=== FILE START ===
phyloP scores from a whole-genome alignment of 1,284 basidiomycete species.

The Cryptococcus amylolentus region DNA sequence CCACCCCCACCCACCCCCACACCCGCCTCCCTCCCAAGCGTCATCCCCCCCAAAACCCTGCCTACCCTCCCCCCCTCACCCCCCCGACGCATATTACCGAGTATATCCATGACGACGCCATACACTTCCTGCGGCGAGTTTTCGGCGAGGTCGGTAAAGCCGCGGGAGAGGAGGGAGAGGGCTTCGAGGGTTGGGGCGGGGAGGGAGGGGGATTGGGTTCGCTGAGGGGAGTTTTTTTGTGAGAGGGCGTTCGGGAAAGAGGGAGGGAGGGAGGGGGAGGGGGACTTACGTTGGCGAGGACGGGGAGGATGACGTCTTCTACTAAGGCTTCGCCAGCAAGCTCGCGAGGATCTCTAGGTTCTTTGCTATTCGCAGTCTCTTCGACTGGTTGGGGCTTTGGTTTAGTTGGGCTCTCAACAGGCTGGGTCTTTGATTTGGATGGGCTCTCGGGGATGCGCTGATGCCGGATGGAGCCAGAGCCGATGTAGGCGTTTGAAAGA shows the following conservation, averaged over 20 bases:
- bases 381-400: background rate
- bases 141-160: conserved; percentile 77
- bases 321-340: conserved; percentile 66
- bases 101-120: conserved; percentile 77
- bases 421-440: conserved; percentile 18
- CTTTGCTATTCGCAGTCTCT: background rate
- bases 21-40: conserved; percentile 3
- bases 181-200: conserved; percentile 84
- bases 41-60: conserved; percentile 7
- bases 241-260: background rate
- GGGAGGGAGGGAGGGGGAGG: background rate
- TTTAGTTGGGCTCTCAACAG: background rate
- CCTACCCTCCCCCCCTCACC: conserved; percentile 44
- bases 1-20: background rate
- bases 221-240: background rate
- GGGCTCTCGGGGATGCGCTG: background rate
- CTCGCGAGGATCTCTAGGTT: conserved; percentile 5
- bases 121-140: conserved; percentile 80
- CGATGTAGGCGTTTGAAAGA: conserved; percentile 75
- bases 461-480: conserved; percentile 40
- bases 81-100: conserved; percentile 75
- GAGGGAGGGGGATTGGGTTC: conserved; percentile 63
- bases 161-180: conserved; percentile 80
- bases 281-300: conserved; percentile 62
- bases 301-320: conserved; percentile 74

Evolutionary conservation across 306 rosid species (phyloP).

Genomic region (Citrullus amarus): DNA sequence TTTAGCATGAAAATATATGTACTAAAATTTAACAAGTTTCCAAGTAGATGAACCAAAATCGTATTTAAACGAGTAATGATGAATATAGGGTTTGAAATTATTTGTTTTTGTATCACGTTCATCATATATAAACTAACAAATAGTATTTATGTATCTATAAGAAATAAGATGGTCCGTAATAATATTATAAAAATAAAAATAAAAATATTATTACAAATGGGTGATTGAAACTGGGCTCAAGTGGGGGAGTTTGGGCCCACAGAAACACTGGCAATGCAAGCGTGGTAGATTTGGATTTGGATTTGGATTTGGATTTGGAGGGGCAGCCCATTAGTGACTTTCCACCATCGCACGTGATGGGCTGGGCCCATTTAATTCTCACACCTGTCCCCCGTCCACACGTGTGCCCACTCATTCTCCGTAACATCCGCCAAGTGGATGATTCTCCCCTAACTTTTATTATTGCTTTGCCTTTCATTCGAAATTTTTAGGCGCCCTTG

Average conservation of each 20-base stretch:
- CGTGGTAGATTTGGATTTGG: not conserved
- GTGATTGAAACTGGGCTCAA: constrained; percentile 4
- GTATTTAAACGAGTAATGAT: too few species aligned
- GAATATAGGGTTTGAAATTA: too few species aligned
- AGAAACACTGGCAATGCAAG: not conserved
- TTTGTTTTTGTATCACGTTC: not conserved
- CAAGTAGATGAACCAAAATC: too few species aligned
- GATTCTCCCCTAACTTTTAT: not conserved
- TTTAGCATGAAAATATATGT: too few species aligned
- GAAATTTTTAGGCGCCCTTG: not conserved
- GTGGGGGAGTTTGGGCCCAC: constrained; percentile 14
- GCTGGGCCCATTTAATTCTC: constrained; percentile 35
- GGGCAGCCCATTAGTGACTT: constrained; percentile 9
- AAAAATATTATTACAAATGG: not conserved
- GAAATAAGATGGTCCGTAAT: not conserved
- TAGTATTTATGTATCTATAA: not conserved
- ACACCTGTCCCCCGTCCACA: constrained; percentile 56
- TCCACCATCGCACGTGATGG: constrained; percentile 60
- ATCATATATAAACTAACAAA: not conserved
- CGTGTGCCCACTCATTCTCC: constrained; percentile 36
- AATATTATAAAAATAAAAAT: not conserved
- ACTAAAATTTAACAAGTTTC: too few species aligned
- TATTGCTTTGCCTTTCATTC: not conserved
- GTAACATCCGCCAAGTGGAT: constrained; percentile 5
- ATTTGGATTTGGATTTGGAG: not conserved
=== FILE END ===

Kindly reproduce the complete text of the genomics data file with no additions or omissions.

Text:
phyloP scores from a whole-genome alignment of 1,284 basidiomycete species.

The Cryptococcus amylolentus region DNA sequence CCACCCCCACCCACCCCCACACCCGCCTCCCTCCCAAGCGTCATCCCCCCCAAAACCCTGCCTACCCTCCCCCCCTCACCCCCCCGACGCATATTACCGAGTATATCCATGACGACGCCATACACTTCCTGCGGCGAGTTTTCGGCGAGGTCGGTAAAGCCGCGGGAGAGGAGGGAGAGGGCTTCGAGGGTTGGGGCGGGGAGGGAGGGGGATTGGGTTCGCTGAGGGGAGTTTTTTTGTGAGAGGGCGTTCGGGAAAGAGGGAGGGAGGGAGGGGGAGGGGGACTTACGTTGGCGAGGACGGGGAGGATGACGTCTTCTACTAAGGCTTCGCCAGCAAGCTCGCGAGGATCTCTAGGTTCTTTGCTATTCGCAGTCTCTTCGACTGGTTGGGGCTTTGGTTTAGTTGGGCTCTCAACAGGCTGGGTCTTTGATTTGGATGGGCTCTCGGGGATGCGCTGATGCCGGATGGAGCCAGAGCCGATGTAGGCGTTTGAAAGA shows the following conservation, averaged over 20 bases:
- bases 381-400: background rate
- bases 141-160: conserved; percentile 77
- bases 321-340: conserved; percentile 66
- bases 101-120: conserved; percentile 77
- bases 421-440: conserved; percentile 18
- CTTTGCTATTCGCAGTCTCT: background rate
- bases 21-40: conserved; percentile 3
- bases 181-200: conserved; percentile 84
- bases 41-60: conserved; percentile 7
- bases 241-260: background rate
- GGGAGGGAGGGAGGGGGAGG: background rate
- TTTAGTTGGGCTCTCAACAG: background rate
- CCTACCCTCCCCCCCTCACC: conserved; percentile 44
- bases 1-20: background rate
- bases 221-240: background rate
- GGGCTCTCGGGGATGCGCTG: background rate
- CTCGCGAGGATCTCTAGGTT: conserved; percentile 5
- bases 121-140: conserved; percentile 80
- CGATGTAGGCGTTTGAAAGA: conserved; percentile 75
- bases 461-480: conserved; percentile 40
- bases 81-100: conserved; percentile 75
- GAGGGAGGGGGATTGGGTTC: conserved; percentile 63
- bases 161-180: conserved; percentile 80
- bases 281-300: conserved; percentile 62
- bases 301-320: conserved; percentile 74

Evolutionary conservation across 306 rosid species (phyloP).

Genomic region (Citrullus amarus): DNA sequence TTTAGCATGAAAATATATGTACTAAAATTTAACAAGTTTCCAAGTAGATGAACCAAAATCGTATTTAAACGAGTAATGATGAATATAGGGTTTGAAATTATTTGTTTTTGTATCACGTTCATCATATATAAACTAACAAATAGTATTTATGTATCTATAAGAAATAAGATGGTCCGTAATAATATTATAAAAATAAAAATAAAAATATTATTACAAATGGGTGATTGAAACTGGGCTCAAGTGGGGGAGTTTGGGCCCACAGAAACACTGGCAATGCAAGCGTGGTAGATTTGGATTTGGATTTGGATTTGGATTTGGAGGGGCAGCCCATTAGTGACTTTCCACCATCGCACGTGATGGGCTGGGCCCATTTAATTCTCACACCTGTCCCCCGTCCACACGTGTGCCCACTCATTCTCCGTAACATCCGCCAAGTGGATGATTCTCCCCTAACTTTTATTATTGCTTTGCCTTTCATTCGAAATTTTTAGGCGCCCTTG

Average conservation of each 20-base stretch:
- CGTGGTAGATTTGGATTTGG: not conserved
- GTGATTGAAACTGGGCTCAA: constrained; percentile 4
- GTATTTAAACGAGTAATGAT: too few species aligned
- GAATATAGGGTTTGAAATTA: too few species aligned
- AGAAACACTGGCAATGCAAG: not conserved
- TTTGTTTTTGTATCACGTTC: not conserved
- CAAGTAGATGAACCAAAATC: too few species aligned
- GATTCTCCCCTAACTTTTAT: not conserved
- TTTAGCATGAAAATATATGT: too few species aligned
- GAAATTTTTAGGCGCCCTTG: not conserved
- GTGGGGGAGTTTGGGCCCAC: constrained; percentile 14
- GCTGGGCCCATTTAATTCTC: constrained; percentile 35
- GGGCAGCCCATTAGTGACTT: constrained; percentile 9
- AAAAATATTATTACAAATGG: not conserved
- GAAATAAGATGGTCCGTAAT: not conserved
- TAGTATTTATGTATCTATAA: not conserved
- ACACCTGTCCCCCGTCCACA: constrained; percentile 56
- TCCACCATCGCACGTGATGG: constrained; percentile 60
- ATCATATATAAACTAACAAA: not conserved
- CGTGTGCCCACTCATTCTCC: constrained; percentile 36
- AATATTATAAAAATAAAAAT: not conserved
- ACTAAAATTTAACAAGTTTC: too few species aligned
- TATTGCTTTGCCTTTCATTC: not conserved
- GTAACATCCGCCAAGTGGAT: constrained; percentile 5
- ATTTGGATTTGGATTTGGAG: not conserved